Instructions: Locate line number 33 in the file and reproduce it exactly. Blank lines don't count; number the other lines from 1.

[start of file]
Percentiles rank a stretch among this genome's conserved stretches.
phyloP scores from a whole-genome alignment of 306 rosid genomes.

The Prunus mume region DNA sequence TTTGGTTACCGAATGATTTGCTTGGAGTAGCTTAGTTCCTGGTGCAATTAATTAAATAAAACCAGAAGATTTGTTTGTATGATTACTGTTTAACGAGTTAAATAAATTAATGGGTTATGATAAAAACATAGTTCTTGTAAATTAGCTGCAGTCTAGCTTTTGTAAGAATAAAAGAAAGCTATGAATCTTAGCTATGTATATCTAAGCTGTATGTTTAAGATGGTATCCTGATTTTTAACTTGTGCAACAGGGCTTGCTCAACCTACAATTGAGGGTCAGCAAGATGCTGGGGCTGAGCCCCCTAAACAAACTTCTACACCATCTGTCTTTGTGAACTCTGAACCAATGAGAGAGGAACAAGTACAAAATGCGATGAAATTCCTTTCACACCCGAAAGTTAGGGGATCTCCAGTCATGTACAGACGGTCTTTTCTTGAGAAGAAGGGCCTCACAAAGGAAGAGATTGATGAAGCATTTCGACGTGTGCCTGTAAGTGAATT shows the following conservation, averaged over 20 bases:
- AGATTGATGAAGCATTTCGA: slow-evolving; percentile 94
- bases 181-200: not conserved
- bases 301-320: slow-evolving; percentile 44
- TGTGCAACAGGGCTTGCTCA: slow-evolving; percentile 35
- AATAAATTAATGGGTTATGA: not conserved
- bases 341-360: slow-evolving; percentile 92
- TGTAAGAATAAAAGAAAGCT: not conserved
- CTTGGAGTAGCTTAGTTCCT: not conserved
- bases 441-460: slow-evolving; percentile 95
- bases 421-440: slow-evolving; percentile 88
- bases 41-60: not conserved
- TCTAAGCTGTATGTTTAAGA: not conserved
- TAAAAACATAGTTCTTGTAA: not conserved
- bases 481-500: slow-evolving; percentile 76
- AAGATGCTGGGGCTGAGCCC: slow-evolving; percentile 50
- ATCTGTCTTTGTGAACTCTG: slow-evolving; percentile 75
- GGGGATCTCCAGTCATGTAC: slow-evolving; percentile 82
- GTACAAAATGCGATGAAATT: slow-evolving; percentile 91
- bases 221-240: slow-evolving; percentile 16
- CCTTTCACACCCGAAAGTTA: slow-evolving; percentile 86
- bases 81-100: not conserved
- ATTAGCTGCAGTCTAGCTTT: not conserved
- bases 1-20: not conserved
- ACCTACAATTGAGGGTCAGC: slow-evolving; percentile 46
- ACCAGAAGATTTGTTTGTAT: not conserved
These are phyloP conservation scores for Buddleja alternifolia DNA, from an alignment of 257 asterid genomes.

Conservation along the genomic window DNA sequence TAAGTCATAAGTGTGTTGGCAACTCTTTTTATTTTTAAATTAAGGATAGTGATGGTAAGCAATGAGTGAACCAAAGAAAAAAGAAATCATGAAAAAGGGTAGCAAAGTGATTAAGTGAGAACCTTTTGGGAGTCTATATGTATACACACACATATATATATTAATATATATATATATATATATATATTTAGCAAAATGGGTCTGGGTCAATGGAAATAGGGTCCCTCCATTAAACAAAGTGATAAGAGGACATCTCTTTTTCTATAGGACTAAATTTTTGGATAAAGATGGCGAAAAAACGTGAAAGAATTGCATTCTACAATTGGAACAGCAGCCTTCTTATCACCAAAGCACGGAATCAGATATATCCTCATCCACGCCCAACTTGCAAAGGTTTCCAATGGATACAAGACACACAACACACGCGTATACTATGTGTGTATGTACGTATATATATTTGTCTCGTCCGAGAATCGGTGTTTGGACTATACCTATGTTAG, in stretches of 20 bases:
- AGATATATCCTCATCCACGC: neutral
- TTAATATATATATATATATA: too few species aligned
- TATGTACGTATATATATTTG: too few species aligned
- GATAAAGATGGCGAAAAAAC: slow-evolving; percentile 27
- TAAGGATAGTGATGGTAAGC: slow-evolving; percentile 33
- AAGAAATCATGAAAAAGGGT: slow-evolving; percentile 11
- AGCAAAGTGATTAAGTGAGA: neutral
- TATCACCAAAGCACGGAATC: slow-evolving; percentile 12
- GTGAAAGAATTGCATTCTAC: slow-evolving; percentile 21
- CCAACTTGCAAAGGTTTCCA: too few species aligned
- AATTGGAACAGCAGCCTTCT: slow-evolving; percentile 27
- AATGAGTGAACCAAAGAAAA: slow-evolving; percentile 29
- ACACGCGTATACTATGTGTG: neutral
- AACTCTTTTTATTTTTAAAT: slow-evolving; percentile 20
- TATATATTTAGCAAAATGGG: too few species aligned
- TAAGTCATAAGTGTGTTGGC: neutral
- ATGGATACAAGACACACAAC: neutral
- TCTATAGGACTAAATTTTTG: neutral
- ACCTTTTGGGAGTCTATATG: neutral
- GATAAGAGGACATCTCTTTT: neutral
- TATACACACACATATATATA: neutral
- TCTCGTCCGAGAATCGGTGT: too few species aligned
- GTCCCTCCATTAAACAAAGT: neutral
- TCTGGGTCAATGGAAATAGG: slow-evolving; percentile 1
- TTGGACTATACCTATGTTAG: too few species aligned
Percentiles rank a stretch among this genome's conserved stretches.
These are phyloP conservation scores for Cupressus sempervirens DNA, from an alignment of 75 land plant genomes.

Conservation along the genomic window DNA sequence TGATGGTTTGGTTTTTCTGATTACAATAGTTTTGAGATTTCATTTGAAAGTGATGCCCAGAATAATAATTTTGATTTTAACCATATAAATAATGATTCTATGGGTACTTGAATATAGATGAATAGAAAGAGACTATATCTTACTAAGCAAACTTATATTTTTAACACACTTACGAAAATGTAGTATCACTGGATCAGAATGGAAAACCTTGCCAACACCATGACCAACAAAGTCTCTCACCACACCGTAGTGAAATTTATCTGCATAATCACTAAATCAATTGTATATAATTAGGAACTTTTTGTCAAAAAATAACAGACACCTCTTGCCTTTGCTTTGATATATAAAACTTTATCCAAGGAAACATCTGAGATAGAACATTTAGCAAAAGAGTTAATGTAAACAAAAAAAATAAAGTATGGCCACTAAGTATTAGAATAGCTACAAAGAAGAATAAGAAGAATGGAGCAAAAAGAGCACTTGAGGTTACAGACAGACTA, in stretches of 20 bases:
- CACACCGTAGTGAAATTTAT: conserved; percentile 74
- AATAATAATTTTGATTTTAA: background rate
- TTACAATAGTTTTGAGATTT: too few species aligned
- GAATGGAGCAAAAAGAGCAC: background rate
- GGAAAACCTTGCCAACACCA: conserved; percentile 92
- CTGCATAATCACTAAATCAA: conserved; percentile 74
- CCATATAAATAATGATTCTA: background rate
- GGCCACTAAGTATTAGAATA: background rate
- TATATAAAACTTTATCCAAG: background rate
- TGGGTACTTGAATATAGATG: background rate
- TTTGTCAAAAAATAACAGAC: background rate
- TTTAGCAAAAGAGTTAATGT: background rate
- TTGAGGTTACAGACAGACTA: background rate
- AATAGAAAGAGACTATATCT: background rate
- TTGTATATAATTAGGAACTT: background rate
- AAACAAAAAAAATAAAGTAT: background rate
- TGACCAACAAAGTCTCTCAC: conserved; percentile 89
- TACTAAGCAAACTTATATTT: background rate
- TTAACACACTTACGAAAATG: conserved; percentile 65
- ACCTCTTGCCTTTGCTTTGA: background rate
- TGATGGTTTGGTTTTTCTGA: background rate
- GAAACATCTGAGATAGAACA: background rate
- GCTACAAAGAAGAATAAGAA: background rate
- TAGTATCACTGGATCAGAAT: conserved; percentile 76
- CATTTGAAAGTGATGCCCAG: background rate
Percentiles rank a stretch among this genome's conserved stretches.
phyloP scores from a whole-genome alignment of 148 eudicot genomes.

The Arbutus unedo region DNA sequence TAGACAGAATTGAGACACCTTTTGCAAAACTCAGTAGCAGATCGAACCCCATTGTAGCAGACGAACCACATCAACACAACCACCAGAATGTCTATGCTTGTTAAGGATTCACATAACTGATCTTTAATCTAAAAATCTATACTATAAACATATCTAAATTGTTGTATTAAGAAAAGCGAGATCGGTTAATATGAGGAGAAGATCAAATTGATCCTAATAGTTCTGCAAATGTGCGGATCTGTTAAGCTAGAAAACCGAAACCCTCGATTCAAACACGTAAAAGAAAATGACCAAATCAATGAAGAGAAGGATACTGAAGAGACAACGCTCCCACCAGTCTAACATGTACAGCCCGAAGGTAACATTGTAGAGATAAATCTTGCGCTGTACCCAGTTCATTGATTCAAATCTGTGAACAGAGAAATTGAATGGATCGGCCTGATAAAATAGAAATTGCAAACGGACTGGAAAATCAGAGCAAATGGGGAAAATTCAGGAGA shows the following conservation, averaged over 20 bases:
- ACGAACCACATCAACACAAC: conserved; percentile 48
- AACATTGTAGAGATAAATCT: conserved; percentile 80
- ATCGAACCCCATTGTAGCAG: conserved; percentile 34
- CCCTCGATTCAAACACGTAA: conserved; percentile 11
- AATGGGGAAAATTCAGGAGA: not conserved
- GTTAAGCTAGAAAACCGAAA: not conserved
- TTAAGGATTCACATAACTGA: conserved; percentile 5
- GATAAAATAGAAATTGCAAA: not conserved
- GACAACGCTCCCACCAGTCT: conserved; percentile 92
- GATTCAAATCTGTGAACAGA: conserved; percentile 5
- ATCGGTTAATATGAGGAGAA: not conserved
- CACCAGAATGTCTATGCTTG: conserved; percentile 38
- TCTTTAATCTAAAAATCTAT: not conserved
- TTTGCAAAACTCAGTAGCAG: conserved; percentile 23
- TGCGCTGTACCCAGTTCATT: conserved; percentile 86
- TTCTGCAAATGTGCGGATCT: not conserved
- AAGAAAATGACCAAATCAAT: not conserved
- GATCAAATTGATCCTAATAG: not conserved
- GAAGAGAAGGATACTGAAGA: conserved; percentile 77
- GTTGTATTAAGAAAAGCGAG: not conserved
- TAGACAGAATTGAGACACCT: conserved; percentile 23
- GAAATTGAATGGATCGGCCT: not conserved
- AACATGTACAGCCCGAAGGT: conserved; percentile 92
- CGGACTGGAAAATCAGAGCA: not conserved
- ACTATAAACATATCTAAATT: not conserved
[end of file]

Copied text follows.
- TATGTACGTATATATATTTG: too few species aligned